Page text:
Not to be confused with the American, Dry Dock Breakwater pale, this comes from Western Australia’s Gage Road Brewery. I’m a big fan of their Atomic Pale Ale and so was looking forward slaking my thirst with their new edition.
For a dry-hopped ale I was expecting a bit more bite. There’s a slight aroma of elderflower, and this flows over into the taste. There’s a hint of Wax Jambu there too ……….. in other words, not much taste at all. It might make a refreshing summer throw-down but not up to the giddy heights of the Atomic.
Perhaps it’s not a good idea to put the word ‘water’ into the name of a beer …… ‘Adam’s Ale’ might have been more fitting.
England expects …………… On the eve of the first Ashes test, I thought it only appropriate that I try an Anglo-Australian ale. As mentioned in my review of the ‘Old Admiral‘ dark ale, I’m a bit of a fan of the Lord Nelson pub in Sydney’s Rocks district. Their ales never fail to impress and ‘Three Sheets’ is no exception.
Antique pine in colour, it has a fresh citrus aroma. Photographed here on what will be my new deck (see what I did there?), Three Sheets is as fresh as Mistral wind. Mouth-watering, with undertones of honey and apple crumble, it goes down a treat …… much like Napoleon’s fleet at Trafalgar.
Here’s to the Admiral, here’s the Ashes! May the best team win …… as long as it’s England.
Here’s the Thin White Duke, with ‘Ashes To Ashes’ …………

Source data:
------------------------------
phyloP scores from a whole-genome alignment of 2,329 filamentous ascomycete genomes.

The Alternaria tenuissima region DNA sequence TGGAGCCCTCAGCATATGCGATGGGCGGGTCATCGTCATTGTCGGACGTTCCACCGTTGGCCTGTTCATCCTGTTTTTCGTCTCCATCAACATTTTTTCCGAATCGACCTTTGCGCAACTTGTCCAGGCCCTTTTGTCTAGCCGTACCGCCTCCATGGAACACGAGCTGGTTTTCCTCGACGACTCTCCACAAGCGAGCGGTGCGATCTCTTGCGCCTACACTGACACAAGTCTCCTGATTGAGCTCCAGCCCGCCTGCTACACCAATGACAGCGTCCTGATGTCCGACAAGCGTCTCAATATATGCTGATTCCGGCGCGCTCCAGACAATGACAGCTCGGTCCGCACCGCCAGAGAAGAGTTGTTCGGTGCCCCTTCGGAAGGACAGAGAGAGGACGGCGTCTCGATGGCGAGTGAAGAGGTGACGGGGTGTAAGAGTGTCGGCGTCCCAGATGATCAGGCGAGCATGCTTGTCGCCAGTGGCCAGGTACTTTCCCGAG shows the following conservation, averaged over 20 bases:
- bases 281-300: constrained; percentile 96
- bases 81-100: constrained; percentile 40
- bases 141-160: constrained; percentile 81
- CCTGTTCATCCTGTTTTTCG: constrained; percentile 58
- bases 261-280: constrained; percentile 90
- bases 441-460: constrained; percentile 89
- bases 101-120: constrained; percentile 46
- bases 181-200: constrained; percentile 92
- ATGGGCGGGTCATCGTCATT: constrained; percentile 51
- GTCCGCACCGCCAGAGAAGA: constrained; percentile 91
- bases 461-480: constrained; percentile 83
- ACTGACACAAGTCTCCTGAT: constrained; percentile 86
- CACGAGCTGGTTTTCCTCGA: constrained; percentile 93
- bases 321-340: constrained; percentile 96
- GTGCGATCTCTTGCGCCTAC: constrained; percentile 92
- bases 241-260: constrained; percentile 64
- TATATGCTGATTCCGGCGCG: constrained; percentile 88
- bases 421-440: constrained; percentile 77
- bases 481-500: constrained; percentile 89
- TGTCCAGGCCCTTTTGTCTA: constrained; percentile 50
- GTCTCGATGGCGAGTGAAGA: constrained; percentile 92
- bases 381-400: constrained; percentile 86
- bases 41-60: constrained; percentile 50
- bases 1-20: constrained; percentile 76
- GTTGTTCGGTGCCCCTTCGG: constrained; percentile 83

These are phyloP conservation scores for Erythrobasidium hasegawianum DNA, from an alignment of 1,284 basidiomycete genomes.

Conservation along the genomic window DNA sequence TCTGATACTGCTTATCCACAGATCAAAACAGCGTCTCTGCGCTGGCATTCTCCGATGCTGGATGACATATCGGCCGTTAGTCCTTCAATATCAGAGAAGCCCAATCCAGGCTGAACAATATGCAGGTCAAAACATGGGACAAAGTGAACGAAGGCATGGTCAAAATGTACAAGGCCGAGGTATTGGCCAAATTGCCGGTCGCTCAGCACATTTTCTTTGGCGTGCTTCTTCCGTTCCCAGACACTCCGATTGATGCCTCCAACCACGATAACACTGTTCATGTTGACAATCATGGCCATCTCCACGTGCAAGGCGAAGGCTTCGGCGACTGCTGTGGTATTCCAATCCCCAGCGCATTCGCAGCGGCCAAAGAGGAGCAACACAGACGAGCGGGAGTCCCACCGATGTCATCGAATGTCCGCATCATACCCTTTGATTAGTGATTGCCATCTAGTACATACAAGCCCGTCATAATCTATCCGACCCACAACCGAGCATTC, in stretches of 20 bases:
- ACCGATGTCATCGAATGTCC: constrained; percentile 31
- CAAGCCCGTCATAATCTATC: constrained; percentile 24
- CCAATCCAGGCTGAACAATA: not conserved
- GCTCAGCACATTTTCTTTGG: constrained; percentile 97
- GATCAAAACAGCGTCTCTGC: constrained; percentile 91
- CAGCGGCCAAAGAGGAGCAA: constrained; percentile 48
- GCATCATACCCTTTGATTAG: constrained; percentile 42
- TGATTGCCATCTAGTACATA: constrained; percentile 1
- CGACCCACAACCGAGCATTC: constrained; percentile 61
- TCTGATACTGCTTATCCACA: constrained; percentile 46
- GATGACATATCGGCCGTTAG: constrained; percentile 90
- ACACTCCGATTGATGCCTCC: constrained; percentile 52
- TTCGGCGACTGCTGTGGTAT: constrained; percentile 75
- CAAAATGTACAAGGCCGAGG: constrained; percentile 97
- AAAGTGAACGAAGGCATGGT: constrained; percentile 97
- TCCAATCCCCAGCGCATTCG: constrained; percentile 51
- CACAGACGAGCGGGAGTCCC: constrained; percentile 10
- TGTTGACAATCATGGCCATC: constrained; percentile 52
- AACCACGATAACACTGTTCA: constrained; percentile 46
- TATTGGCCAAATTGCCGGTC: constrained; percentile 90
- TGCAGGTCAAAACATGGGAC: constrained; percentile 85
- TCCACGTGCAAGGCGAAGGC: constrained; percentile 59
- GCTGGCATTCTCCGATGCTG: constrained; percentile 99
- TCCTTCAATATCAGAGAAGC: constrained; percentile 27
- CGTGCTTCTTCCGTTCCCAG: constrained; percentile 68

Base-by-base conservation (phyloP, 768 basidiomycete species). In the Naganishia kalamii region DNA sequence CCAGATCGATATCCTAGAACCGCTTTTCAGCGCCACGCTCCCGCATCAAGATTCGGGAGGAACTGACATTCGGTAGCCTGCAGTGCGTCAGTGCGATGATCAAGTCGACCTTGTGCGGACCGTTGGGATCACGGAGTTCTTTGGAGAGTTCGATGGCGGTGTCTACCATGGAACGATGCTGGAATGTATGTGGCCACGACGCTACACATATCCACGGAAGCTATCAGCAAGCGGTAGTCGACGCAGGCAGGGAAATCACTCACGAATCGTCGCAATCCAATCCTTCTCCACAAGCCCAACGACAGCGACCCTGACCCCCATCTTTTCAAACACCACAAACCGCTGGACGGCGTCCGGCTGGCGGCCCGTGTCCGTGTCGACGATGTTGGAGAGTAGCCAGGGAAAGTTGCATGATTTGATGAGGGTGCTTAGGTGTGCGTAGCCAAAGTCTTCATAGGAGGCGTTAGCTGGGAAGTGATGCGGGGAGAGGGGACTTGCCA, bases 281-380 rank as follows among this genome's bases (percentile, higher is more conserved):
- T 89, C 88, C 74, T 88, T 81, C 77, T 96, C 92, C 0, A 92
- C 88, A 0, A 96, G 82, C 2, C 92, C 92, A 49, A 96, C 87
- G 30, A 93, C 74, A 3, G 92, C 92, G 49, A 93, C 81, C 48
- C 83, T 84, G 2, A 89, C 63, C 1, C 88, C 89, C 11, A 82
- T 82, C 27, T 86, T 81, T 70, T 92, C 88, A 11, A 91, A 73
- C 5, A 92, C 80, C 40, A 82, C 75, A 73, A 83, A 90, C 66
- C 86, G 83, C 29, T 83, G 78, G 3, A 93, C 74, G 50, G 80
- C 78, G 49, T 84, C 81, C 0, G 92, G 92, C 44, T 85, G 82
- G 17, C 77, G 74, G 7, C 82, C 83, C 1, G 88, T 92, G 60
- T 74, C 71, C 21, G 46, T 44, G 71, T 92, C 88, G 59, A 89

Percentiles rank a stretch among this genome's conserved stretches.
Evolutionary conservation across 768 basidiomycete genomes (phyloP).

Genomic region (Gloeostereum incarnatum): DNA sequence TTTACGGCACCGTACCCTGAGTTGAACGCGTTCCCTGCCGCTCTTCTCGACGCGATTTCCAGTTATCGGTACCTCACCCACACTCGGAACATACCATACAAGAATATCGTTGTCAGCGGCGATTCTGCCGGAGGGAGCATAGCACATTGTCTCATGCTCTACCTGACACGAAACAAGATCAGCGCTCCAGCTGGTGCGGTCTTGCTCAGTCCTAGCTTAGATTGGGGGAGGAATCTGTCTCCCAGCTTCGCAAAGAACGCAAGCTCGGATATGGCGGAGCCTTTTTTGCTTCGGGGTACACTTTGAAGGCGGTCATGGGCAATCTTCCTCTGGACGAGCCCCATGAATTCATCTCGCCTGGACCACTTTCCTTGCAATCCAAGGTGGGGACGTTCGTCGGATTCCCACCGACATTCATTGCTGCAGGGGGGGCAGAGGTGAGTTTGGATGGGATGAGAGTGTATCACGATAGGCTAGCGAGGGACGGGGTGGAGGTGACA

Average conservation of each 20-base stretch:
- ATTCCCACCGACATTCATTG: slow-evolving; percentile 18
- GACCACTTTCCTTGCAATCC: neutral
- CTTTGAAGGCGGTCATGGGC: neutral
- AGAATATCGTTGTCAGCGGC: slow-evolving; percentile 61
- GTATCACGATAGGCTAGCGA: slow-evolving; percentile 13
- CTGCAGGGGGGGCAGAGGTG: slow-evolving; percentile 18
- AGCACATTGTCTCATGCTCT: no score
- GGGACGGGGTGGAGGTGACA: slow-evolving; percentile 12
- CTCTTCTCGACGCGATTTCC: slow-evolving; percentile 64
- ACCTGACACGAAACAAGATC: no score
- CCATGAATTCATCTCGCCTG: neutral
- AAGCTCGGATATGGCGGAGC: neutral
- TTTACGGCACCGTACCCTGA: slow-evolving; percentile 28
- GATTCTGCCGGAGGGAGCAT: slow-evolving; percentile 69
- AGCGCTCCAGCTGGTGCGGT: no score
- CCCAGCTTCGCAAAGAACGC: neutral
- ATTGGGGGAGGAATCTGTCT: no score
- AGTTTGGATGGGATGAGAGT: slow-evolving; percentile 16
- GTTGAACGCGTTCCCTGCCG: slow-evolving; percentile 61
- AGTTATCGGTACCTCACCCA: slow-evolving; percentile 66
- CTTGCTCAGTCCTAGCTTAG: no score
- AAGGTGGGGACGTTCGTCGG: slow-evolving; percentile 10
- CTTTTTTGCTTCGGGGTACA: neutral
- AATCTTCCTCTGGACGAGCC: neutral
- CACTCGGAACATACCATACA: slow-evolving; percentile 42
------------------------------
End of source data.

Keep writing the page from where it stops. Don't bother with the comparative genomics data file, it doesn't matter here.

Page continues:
I’m not sure why this photo is so blurry, I hadn’t even had a beer before I took it, perhaps it was the excitement! I sampled this little beauty on our Christmas NZ tour. The South island has a rich vein of craft beer running through it and this one is a diamond.
Reading from my infamous tasting notes on the phone (that explains the shit photo!), I had this down as being made by the Herbert Brewing Company. Once again misled by the damned auto-correct, of course it’s made by the Herne Brewing Company of West Otago. Brewed in honour of the legendary god of the forest, Tane, this is a fine-tasting, award-winning smoke beer, reminiscent of the Manuka bacon we ate for breakfast on Christmas morning. Now I’ve never seen a Manuka but if you’re lucky enough to get your hands on one, you’re better off smoking it than feeding to your bees, cos the honey is really expensive!
A great diner ale, try it with venison or wild boar, or as I did, with tarragon chicken.
Here’s the legendary god of the forest, Robert Smith, with The Cure and ………….. ‘A Forest’